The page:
Friday, September 11, 2015

No suppressing the vote for California!

The Public Policy Institute of California (PPIC) has surveyed state residents again about how we feel about our voting participation and arrangements.

Apparently people are distressed at how few people vote in midterm, off-year and primary elections. When asked, most say that if they don't vote, it is because of "lack of interest" or "time constraints." Latinos cite the latter as reason for not voting; white people name the former.

Some of the findings are very heartening because they point to simple remedies to low participation that are already in the works:

Solid majorities support automatic voter registration.
Secretary of State Alex Padilla—who set a goal of boosting voter participation by one million in his first term—has sponsored AB 1461, which would automatically register every eligible citizen who visits a DMV office to obtain or renew a driver’s license. Seven in 10 Californians (69%) and two in three likely voters (67%) favor this proposal. Support for this proposal is widespread, with more than six in 10 across regions and demographic groups in favor. Strong majorities of Democrats (79%) and independents (66%) support the idea, while Republicans are divided (49% favor, 48% oppose).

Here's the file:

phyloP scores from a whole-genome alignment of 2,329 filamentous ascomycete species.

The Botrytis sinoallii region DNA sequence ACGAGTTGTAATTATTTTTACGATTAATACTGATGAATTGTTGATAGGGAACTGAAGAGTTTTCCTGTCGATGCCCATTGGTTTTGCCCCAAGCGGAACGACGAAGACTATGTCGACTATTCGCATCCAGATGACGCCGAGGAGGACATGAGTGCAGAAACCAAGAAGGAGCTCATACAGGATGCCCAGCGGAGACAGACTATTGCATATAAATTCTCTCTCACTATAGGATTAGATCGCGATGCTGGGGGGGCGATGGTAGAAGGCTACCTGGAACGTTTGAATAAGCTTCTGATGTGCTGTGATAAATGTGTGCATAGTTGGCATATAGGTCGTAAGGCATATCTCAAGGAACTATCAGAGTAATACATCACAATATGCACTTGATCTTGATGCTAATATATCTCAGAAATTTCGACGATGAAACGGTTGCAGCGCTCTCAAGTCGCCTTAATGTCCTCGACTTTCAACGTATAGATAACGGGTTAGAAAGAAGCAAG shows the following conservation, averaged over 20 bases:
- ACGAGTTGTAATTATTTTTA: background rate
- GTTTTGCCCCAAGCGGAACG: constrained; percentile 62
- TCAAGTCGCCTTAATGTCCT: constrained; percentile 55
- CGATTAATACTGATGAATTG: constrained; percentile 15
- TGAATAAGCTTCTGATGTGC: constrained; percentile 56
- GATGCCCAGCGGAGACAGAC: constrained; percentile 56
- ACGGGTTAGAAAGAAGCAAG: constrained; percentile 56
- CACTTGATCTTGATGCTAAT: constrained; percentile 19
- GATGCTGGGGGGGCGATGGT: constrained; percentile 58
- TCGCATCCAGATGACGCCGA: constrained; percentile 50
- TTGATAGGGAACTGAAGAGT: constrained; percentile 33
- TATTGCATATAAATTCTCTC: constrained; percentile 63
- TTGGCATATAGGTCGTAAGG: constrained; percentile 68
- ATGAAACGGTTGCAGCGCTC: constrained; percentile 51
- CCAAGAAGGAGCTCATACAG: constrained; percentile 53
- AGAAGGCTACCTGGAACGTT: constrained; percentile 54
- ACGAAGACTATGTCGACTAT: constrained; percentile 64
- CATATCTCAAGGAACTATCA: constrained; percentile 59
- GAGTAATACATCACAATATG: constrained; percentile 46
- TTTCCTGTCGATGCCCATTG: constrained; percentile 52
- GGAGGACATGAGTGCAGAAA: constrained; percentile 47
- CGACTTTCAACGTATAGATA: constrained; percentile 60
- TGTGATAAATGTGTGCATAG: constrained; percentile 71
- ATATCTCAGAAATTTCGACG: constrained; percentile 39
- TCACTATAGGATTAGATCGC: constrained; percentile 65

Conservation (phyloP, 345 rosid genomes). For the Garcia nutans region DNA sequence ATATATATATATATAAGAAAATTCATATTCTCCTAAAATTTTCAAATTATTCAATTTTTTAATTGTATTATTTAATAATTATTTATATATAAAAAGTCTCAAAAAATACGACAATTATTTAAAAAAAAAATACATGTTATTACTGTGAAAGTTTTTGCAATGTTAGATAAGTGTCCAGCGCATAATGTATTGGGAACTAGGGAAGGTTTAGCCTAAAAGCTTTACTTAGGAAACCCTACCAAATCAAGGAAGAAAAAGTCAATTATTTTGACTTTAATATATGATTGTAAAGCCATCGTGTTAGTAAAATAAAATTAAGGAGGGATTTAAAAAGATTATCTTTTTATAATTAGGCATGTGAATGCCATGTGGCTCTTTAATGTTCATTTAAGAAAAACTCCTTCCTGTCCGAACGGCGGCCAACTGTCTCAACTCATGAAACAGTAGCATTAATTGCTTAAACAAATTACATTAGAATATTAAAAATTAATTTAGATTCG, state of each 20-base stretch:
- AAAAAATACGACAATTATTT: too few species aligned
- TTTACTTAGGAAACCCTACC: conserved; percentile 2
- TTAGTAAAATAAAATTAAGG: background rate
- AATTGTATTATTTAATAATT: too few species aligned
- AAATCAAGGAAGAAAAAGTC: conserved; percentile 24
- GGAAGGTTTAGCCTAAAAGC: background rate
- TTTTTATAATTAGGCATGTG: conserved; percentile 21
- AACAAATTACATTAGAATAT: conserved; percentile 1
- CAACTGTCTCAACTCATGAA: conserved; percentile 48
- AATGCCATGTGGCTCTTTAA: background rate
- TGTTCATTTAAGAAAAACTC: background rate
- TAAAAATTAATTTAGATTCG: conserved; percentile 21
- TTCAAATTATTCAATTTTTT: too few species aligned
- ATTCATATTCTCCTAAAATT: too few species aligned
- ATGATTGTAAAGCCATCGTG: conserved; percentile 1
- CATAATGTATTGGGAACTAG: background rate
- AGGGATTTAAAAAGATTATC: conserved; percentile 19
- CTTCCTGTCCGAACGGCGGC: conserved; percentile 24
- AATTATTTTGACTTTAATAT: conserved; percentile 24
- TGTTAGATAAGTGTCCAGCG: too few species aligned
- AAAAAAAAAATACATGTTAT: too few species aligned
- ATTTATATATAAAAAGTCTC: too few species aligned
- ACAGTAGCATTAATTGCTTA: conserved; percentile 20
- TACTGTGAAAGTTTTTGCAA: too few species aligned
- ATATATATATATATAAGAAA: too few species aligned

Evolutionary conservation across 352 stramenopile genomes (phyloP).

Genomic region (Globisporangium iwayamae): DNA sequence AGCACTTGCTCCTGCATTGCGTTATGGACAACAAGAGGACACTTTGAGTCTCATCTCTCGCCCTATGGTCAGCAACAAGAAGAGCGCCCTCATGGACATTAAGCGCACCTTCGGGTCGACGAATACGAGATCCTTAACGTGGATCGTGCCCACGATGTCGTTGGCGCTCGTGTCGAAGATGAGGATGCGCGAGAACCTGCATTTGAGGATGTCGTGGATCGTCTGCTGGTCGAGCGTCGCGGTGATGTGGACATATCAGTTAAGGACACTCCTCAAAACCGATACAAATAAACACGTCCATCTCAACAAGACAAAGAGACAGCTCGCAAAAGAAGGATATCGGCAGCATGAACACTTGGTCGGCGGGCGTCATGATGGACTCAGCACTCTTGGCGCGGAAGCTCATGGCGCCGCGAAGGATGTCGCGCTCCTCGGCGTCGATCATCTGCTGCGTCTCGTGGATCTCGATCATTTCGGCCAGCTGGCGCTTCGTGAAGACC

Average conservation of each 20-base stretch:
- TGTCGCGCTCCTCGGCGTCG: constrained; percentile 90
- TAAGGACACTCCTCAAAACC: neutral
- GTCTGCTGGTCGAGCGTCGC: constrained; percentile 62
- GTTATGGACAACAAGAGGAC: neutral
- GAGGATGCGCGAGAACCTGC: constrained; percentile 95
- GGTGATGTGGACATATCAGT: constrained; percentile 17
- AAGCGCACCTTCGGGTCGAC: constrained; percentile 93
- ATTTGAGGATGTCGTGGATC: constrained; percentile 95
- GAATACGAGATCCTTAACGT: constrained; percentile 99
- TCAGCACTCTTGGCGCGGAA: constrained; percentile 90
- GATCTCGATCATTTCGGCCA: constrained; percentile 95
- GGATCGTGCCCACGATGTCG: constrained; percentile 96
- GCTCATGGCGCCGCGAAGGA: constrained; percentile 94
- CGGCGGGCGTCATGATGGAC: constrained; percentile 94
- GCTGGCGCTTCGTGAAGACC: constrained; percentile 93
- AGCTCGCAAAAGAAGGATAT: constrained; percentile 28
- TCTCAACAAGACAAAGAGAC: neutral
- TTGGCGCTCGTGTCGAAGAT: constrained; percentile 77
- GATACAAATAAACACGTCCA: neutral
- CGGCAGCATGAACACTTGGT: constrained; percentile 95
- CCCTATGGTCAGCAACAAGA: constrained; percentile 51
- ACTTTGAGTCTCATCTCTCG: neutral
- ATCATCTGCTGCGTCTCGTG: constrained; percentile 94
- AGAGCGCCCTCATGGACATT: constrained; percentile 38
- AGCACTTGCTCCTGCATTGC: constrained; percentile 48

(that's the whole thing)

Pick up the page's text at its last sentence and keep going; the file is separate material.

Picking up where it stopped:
Californians also favor sending vote-by-mail ballots to all voters.
Secretary Padilla has also sponsored SB 450, which would mail every voter a ballot, expand early voting, and enable voters to cast a ballot at any voting center in their county. When asked about the idea of sending a vote-by-mail ballot to every registered voter, seven in 10 Californians (70%) and two in three likely voters (66%) are in favor. Democrats (76%) are the most likely to favor this proposal, followed by independents (67%) and Republicans (58%). More than six in 10 across regions and demographic groups are supportive.

California has a chance to set an example to other large, low-participation states if we can win these reforms.

1 comment:

Hattie said...

This moves in the right direction. California is leading the way.

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